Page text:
Consider the following graph which shows what % of certain groups of Malaysians consider themselves to be happy according to our survey. Data is based on feedback collected from 2000 Malaysians across key cities.
As shown in the graph, people who have no formal education are indicated to be the least happy out of all the other populations. Education is primarily a process of self-development and is crucial to achieve sustainable economic growth. Thus, it is not surprising to observe that individuals with higher education were happier than those with a lower education. Researchers Diener, Suh, Lucas, and Smith explained that education allows individuals to make progress towards their goal or to adapt to changes, thus the higher level of happiness. Due to that, lack of formal education certainly limit people from making progress to better their situation, thus their position in the graph.
The second least happy out of the populations are the unemployed. This is consistent with research by Boo, Yen, and Lim (2016), which indicates employment status to have a significant and positive impact on happiness and life satisfaction. Compared to those who are unemployed, the employed and not working (economically inactive) are found to have a higher level of happiness and life satisfaction. Unemployment has been shown to be one of the main factors that leads to unhappiness.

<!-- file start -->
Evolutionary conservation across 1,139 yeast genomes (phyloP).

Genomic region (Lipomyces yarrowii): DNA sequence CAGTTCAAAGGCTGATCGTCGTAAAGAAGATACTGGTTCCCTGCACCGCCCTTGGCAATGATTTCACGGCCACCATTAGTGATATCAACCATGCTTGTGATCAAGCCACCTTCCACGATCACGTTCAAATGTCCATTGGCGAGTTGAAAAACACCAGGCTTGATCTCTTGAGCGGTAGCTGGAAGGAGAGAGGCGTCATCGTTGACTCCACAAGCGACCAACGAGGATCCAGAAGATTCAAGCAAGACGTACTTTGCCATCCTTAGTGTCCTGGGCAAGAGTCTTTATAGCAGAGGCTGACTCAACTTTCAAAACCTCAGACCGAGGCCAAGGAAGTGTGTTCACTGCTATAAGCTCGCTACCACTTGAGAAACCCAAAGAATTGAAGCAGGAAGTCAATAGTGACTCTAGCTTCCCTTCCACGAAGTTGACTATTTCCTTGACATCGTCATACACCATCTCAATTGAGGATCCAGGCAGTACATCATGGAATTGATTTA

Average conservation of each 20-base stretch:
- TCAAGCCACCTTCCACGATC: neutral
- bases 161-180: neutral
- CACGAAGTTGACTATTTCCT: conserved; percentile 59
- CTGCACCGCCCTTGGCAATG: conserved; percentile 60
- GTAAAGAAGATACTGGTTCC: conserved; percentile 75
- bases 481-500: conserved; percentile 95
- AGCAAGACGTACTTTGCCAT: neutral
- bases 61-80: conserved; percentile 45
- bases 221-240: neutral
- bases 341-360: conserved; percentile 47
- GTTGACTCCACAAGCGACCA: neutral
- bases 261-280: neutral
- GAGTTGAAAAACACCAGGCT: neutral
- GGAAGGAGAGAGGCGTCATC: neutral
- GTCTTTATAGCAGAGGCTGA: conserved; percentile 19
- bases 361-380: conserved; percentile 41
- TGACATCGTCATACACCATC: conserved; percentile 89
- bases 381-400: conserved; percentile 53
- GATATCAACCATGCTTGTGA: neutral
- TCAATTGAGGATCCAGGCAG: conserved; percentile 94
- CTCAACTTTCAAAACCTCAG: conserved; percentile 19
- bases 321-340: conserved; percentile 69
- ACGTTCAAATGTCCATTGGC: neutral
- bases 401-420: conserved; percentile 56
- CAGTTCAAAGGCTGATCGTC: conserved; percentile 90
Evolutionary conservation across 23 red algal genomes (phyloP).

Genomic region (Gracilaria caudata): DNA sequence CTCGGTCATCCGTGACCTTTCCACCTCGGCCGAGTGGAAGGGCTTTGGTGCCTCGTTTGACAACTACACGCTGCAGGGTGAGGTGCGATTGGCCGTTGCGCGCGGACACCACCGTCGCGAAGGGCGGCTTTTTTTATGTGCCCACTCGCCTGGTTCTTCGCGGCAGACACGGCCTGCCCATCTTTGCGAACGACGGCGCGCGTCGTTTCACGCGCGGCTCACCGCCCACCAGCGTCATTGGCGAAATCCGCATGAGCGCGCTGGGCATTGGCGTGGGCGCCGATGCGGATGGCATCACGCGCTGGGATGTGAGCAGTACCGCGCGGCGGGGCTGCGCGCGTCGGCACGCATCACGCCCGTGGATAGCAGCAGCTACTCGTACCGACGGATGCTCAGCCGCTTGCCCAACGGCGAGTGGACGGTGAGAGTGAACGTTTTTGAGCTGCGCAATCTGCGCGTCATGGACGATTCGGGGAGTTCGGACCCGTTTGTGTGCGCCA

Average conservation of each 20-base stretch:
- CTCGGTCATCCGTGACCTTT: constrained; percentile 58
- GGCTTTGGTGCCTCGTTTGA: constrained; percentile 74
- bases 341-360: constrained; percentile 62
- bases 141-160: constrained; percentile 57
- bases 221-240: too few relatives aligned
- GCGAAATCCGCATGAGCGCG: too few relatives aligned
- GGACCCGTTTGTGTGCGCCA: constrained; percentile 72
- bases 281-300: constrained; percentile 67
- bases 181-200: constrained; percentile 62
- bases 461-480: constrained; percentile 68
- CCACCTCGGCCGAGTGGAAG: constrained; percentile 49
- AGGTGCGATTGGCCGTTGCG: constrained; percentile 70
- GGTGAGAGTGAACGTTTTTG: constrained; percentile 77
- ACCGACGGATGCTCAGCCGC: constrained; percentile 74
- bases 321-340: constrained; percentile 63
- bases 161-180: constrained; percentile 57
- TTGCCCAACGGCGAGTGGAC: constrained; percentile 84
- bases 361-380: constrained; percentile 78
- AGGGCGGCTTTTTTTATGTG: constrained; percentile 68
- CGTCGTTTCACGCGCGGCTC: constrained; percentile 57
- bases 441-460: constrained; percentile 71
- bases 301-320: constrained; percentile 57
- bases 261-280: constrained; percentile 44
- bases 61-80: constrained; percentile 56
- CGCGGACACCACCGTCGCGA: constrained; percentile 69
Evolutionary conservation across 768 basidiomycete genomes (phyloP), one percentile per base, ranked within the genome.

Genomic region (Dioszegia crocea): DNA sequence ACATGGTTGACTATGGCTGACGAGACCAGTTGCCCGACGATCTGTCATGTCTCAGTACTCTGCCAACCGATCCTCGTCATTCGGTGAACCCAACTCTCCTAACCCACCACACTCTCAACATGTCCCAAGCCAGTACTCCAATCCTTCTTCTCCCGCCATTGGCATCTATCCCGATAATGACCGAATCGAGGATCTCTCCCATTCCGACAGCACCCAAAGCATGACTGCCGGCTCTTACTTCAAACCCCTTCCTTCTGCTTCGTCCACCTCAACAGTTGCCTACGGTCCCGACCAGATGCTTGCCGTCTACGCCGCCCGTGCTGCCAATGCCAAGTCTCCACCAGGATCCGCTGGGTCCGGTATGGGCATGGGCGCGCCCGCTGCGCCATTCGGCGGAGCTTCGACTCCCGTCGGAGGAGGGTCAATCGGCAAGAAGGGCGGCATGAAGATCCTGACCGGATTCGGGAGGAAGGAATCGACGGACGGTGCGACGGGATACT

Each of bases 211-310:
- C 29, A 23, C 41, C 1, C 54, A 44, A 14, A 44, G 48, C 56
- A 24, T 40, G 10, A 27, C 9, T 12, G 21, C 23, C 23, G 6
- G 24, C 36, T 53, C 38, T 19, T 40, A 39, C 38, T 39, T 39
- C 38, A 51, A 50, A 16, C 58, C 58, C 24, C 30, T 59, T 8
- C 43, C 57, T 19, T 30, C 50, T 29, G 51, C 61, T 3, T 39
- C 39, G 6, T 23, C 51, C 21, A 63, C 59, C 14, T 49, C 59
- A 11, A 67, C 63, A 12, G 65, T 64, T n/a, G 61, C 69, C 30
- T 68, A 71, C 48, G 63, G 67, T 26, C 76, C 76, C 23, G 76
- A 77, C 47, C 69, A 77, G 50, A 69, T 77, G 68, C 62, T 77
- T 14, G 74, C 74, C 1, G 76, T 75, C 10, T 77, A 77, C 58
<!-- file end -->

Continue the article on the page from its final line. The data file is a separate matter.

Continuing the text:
Another trend that can be observed in the graph is that people who are well-traveled are placed higher in the happiness scale. It is consistent with the happiness and travel research of Thomas Gilovich, who indicates that experiences significantly contributes to happiness more than buying material possessions can. Another alternative explanation might be that people who are well-traveled, like business owners (who also placed second highest in the happiness level), are are more well to do as compared to the other populations, which also contributes to their happiness.
However, even after knowing who tends to be happier and what makes people happy, changes do not happen overnight. There are challenges to keep us from travelling at the drop of a hat or to be a successful business owners. Some people additionally require more assistance than others, perhaps due to a disability or physical and mental illness. It does not help that the awareness of mental health in Malaysia remains lacking. People who are not mentally healthy face more than just their symptoms and difficulties associated with their condition, but also the stigma that comes with it due to the low mental health literacy.